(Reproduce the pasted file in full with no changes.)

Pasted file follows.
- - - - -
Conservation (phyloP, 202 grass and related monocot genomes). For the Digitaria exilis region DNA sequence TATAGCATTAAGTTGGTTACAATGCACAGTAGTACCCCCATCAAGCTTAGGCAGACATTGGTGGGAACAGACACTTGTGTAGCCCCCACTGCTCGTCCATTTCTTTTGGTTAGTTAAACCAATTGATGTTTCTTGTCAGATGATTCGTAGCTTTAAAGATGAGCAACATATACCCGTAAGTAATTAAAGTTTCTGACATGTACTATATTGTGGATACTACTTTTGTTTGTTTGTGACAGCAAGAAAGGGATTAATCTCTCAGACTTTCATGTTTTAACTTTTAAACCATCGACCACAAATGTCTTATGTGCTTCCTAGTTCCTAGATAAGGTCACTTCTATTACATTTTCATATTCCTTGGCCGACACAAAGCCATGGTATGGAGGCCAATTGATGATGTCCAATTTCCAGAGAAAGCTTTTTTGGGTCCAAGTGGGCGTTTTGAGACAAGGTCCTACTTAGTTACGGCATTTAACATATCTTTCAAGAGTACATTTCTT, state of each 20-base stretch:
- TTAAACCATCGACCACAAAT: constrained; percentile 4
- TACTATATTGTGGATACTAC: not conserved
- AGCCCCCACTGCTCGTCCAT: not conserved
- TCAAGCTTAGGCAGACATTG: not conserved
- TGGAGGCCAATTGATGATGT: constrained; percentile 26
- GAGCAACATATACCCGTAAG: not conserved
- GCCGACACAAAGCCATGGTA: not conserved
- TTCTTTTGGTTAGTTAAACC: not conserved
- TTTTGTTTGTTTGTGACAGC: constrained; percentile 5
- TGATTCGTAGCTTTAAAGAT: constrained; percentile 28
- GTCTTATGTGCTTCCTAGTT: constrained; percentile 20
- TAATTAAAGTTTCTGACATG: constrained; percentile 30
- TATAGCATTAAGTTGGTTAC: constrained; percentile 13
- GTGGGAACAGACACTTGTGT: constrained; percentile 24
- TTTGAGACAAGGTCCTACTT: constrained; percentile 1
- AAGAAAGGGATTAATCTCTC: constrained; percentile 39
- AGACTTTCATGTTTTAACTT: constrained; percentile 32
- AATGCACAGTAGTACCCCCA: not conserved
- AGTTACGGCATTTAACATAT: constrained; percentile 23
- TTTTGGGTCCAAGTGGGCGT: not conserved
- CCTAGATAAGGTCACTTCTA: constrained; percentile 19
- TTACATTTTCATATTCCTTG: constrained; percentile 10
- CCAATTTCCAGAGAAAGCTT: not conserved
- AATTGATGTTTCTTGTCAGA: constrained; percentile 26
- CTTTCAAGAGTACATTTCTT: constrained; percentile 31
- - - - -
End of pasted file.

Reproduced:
Conservation (phyloP, 202 grass and related monocot genomes). For the Digitaria exilis region DNA sequence TATAGCATTAAGTTGGTTACAATGCACAGTAGTACCCCCATCAAGCTTAGGCAGACATTGGTGGGAACAGACACTTGTGTAGCCCCCACTGCTCGTCCATTTCTTTTGGTTAGTTAAACCAATTGATGTTTCTTGTCAGATGATTCGTAGCTTTAAAGATGAGCAACATATACCCGTAAGTAATTAAAGTTTCTGACATGTACTATATTGTGGATACTACTTTTGTTTGTTTGTGACAGCAAGAAAGGGATTAATCTCTCAGACTTTCATGTTTTAACTTTTAAACCATCGACCACAAATGTCTTATGTGCTTCCTAGTTCCTAGATAAGGTCACTTCTATTACATTTTCATATTCCTTGGCCGACACAAAGCCATGGTATGGAGGCCAATTGATGATGTCCAATTTCCAGAGAAAGCTTTTTTGGGTCCAAGTGGGCGTTTTGAGACAAGGTCCTACTTAGTTACGGCATTTAACATATCTTTCAAGAGTACATTTCTT, state of each 20-base stretch:
- TTAAACCATCGACCACAAAT: constrained; percentile 4
- TACTATATTGTGGATACTAC: not conserved
- AGCCCCCACTGCTCGTCCAT: not conserved
- TCAAGCTTAGGCAGACATTG: not conserved
- TGGAGGCCAATTGATGATGT: constrained; percentile 26
- GAGCAACATATACCCGTAAG: not conserved
- GCCGACACAAAGCCATGGTA: not conserved
- TTCTTTTGGTTAGTTAAACC: not conserved
- TTTTGTTTGTTTGTGACAGC: constrained; percentile 5
- TGATTCGTAGCTTTAAAGAT: constrained; percentile 28
- GTCTTATGTGCTTCCTAGTT: constrained; percentile 20
- TAATTAAAGTTTCTGACATG: constrained; percentile 30
- TATAGCATTAAGTTGGTTAC: constrained; percentile 13
- GTGGGAACAGACACTTGTGT: constrained; percentile 24
- TTTGAGACAAGGTCCTACTT: constrained; percentile 1
- AAGAAAGGGATTAATCTCTC: constrained; percentile 39
- AGACTTTCATGTTTTAACTT: constrained; percentile 32
- AATGCACAGTAGTACCCCCA: not conserved
- AGTTACGGCATTTAACATAT: constrained; percentile 23
- TTTTGGGTCCAAGTGGGCGT: not conserved
- CCTAGATAAGGTCACTTCTA: constrained; percentile 19
- TTACATTTTCATATTCCTTG: constrained; percentile 10
- CCAATTTCCAGAGAAAGCTT: not conserved
- AATTGATGTTTCTTGTCAGA: constrained; percentile 26
- CTTTCAAGAGTACATTTCTT: constrained; percentile 31